HISTORY OF KULOB
According to official figures, Kulob is just over 2,700 years old. However, it is unclear on what basis the Tajik authorities establish this age. The first reference to the city is found in the writings of the historian Ibn al-Athir, who describes the Mongol invasion in the 13th century. According to this account, Genghis Khan sent a unit of 1,000 soldiers from Samarkand to conquer Kulob.
Kulob was an important trading centre early on, connecting two strands of the Silk Road, which led north through Dushanbe and south through Balkh (Afghanistan). The city gained additional fame through the mausoleum for Sayyid Ali Hamadani, a famous Sufi mystic, who died on a pilgrimage near Kulob. As a result, the city itself became a place of pilgrimage.
For a long time, the city managed to assert itself largely independently between the powerful emirates of Bukhara and Afghanistan and the Kokand Khanate. After the Bukhara Emirate became a vassal of Tsarist Russia in 1868, the Tsar’s troops helped the Emirate expand eastwards, conquering Kulob among other places.
After the October Revolution of 1917, there were independence movements throughout Central Asia. As a result, the Red Army began to conquer the region. Kulob fell in March 1921; the last resistance in the mountains near the town ended in August 1922. The town became part of the Tajik Soviet Socialist Republic in 1929.
GEOGRAPHICAL LOCATION OF KULOB
Kulob is situated at an altitude of about 580 metres above sea level, in the valley of the Jachsu River. According to current figures, about 106,000 people live in the town. Cotton, wheat, maize and various vegetables are grown near the town. Summer conditions are dry and hot, with an average of about 28 degrees in July, while winters are damp and cold, with an average of 2.2 degrees in January.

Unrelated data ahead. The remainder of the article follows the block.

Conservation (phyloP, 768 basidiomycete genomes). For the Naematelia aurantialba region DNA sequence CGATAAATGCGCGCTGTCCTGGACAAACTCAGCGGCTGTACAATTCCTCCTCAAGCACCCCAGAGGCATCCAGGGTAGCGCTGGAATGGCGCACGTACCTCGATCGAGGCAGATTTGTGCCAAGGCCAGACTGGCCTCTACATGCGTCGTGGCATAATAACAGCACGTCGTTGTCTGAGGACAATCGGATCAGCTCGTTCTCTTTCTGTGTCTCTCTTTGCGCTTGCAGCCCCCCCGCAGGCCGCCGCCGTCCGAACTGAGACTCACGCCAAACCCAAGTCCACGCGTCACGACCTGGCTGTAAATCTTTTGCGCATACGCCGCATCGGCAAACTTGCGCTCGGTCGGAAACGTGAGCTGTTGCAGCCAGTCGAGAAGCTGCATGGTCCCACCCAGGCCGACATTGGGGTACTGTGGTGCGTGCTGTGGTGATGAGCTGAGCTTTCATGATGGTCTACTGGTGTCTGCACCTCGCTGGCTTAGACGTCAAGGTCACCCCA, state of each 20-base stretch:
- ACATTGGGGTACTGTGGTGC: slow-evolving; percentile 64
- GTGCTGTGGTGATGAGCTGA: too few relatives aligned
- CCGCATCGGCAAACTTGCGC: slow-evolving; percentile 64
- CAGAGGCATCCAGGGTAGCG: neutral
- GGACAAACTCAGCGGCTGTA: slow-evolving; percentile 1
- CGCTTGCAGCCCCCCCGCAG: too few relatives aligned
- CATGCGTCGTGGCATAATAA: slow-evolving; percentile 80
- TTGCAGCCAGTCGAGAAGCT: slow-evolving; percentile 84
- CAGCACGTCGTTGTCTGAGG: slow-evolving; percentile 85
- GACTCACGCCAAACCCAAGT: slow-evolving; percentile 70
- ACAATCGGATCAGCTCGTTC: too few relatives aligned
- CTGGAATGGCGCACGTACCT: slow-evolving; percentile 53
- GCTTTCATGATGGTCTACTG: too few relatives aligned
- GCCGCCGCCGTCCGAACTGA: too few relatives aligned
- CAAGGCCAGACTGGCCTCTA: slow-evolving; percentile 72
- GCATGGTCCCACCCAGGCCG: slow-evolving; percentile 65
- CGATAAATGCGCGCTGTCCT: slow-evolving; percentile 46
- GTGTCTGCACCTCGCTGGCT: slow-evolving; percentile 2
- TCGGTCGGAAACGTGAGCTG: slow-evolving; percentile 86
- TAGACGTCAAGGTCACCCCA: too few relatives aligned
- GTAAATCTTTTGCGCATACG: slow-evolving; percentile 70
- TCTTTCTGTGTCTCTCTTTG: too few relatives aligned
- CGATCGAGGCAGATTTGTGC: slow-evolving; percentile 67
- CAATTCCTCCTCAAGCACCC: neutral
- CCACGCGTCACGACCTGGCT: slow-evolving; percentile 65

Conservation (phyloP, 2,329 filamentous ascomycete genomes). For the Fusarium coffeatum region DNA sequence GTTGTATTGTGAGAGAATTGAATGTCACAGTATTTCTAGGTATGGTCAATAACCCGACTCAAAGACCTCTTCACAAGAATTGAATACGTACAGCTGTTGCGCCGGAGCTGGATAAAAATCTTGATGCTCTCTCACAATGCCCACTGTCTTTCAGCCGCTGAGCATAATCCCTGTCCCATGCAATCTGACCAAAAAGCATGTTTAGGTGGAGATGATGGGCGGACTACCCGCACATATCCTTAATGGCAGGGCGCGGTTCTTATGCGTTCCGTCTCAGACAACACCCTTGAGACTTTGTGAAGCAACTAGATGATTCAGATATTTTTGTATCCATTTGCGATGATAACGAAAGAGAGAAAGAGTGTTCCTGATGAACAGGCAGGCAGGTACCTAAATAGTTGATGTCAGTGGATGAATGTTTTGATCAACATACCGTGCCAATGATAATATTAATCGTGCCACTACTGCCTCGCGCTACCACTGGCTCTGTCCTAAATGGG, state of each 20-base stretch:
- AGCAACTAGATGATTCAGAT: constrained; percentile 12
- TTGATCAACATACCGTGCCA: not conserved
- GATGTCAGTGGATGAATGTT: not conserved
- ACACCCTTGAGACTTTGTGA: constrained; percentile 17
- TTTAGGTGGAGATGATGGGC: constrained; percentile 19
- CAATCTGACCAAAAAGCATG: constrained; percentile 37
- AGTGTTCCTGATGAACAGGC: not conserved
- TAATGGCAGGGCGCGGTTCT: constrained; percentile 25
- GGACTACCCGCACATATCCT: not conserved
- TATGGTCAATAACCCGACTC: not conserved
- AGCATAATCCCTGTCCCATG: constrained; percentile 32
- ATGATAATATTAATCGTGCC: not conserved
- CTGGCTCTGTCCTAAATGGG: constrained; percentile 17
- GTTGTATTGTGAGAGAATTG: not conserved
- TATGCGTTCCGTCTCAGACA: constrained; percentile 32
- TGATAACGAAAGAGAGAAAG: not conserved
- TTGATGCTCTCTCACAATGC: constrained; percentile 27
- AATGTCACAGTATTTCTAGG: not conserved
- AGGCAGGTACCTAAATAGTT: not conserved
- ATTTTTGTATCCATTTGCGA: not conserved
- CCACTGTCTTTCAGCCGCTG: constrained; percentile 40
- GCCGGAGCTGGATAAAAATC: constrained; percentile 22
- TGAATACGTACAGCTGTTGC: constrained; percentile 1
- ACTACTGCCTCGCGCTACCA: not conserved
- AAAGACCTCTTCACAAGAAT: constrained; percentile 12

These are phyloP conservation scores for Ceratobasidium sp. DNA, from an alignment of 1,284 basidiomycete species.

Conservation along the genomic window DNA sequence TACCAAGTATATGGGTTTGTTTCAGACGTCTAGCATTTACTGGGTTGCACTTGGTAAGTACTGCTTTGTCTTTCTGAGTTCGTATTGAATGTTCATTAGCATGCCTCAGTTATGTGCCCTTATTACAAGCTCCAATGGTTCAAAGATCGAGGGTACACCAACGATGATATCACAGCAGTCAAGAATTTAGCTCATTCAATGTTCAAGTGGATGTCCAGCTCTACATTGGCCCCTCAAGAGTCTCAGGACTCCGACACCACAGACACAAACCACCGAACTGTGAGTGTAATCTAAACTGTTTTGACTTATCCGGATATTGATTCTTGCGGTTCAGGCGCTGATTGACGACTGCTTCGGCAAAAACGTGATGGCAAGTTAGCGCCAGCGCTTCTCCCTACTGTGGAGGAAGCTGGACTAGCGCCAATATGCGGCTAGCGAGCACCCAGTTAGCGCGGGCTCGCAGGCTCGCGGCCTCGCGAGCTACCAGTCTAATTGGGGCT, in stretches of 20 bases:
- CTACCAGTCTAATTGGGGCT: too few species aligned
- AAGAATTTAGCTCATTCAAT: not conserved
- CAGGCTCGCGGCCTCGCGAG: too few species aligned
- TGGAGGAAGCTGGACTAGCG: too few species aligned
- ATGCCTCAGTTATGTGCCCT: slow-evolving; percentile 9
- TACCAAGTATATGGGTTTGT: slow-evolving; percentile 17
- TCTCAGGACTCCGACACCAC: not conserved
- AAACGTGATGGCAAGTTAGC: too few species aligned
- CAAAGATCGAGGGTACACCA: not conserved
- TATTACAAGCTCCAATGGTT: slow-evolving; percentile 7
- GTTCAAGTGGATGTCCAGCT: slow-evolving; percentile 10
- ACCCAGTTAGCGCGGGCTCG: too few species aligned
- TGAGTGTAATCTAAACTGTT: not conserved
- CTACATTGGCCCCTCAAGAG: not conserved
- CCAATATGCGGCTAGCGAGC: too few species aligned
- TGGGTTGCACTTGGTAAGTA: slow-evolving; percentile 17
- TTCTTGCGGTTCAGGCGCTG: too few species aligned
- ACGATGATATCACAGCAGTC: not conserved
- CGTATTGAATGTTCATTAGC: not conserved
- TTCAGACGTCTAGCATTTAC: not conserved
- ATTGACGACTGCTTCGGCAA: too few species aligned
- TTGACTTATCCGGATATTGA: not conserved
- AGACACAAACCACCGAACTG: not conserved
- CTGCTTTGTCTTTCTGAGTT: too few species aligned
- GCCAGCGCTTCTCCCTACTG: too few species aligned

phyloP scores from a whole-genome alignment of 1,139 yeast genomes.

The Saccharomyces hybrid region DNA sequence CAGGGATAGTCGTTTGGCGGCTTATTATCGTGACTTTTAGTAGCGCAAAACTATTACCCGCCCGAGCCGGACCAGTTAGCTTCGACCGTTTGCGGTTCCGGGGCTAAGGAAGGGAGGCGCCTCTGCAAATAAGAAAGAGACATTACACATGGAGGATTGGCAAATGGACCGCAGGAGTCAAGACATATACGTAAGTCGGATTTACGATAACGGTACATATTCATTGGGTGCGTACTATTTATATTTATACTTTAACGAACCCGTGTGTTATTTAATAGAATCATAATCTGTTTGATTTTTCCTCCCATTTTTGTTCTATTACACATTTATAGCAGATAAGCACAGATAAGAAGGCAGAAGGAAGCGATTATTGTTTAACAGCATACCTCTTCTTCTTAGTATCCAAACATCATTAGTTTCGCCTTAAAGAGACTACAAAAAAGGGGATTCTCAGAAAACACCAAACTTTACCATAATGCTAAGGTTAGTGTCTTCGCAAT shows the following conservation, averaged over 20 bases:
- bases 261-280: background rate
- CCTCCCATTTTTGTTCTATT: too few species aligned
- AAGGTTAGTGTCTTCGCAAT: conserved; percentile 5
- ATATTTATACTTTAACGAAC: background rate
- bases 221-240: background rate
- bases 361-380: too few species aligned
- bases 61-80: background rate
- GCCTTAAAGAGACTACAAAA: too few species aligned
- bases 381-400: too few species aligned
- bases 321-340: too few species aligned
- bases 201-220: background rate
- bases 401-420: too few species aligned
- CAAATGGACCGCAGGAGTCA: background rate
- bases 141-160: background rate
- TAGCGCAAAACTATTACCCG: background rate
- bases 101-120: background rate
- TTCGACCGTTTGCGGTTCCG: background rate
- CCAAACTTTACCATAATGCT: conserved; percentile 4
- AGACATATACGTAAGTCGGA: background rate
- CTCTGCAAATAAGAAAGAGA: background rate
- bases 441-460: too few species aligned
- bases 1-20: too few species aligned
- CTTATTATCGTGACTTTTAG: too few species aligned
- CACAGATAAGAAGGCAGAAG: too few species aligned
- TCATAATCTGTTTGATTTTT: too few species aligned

Kulob gained political importance after Tajik independence in 1991. During the Tajik civil war, gunmen from the region fought for President Emomali Rahmon, who is originally from Danghara, a town not far from Kulob. He had previously made a name for himself as a local politician in Kulob. Since taking power, his followers have occupied many key positions in politics and business, so that people talk about the “elite from Kulob”. However, the majority of the inhabitants have not been able to benefit from this, so that the region remains one of the poorest parts of Tajikistan.
Air connections: Kulob’s international airport offers connections to Moscow. There are no domestic flights.
Railway connections: Kulob has a railway station from which there are twice-weekly connections to Dushanbe via Bokhtar.